In affirming the Richter conviction, Justice Kennedy wrote that the writ of habeas corpus stands as a safeguard against wrongful imprisonment. But the law is undermined "if there is judicial disregard for the sound and established principles that inform its proper issuance. That judicial disregard is inherent in" the Ninth's Richter decision.
Rushford found the unsigned "per-curiam" decision most damning because the Big Bench thought that the Ninth Circuit was so wrong that it "didn't even allow oral arguments."
Reinhardt and the majority had ordered the parole of Damon Cooke, who was convicted for attempted first-degree murder after he shot a friend in the head in 1991. The Ninth found that the parole board was wrong to consider the "cruel and callous" nature of the crime and wrong to ignore claims that Cooke was "an exemplary inmate."
The court also ordered the release of Elijah Clay, who was convicted of first-degree murder in 1978, because then-Gov. Gray Davis' refusal to heed a parole board recommendation for release was unreasonable.
Again, the Supremes ruled that federal judges have no dog in this fight: "There is no right under the federal Constitution to be conditionally released before the expiration of a valid sentence, and the states are under no duty to offer parole to prisoners."
(In a fourth reversal, this one written by Justice Sonya Sotomayor, the Supreme Court unanimously overturned a ruling involving a banking regulation.)
Conservative court watcher John Elwood believes that Justice Kennedy has taken on the task of scolding the Ninth because, "as a Ninth Circuit alumnus," the justice takes the court's battered reputation "a little bit more to heart."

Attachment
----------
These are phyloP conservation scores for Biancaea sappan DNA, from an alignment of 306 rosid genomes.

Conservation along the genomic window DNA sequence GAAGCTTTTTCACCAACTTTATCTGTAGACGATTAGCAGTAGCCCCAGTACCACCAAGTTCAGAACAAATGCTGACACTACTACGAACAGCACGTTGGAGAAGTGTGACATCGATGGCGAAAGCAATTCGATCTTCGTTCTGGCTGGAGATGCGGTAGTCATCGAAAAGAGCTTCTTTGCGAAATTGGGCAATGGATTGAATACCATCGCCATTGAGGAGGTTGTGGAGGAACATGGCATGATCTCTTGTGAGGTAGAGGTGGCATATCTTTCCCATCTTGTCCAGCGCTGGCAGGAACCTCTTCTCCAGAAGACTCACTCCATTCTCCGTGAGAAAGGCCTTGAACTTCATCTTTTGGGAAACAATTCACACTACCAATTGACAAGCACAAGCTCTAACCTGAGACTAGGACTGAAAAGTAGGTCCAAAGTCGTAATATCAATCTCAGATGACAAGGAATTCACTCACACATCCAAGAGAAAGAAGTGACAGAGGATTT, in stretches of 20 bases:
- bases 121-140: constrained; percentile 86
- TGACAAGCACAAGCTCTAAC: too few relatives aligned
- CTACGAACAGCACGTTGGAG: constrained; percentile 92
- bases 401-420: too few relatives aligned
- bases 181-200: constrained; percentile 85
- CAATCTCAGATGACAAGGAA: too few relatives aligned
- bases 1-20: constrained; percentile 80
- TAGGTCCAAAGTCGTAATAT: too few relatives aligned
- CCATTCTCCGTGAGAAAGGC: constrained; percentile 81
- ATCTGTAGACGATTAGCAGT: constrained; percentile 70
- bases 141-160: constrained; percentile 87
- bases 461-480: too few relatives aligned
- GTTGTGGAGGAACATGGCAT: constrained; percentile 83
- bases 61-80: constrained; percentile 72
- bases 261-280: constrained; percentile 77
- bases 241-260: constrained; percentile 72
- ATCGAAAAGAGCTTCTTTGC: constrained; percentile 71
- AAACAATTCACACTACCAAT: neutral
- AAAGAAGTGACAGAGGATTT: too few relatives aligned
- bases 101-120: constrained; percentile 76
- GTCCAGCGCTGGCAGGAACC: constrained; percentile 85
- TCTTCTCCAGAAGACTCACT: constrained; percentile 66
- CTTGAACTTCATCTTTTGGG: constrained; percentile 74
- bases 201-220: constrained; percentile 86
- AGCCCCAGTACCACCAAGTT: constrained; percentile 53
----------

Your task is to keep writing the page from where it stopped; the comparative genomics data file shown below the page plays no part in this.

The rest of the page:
And well he should. There are judges in the Ninth who see the bench as a portfolio to overturn any policy they don't like -- and jurisdiction be damned.
In 2009, a three-judge (including Reinhardt) Ninth Circuit panel ordered the release of 40,000 California inmates. Not only did the trio seem to think they had authority reserved for state lawmakers, but also, they issued the pronouncement that the state could release 1 in 4 inmates "without a significant adverse impact on public safety." As if saying so makes it so.
Elwood told me he tries to presume good faith and see the Ninth's decision as part of a simple "disagreement about how you apply the law." I try to do the same, but the Ninth has crossed the line so many times, there's no ink left in that well.
It's odd. When there is an opening on the Supreme Court, the Senate examines in detail whether nominees have the proper respect for past Supreme Court rulings. Sen. Dianne Feinstein is quite particular on that score. But in San Francisco, the Ninth Circuit doesn't seem to care what the U.S. Supreme Court writes. And it's OK.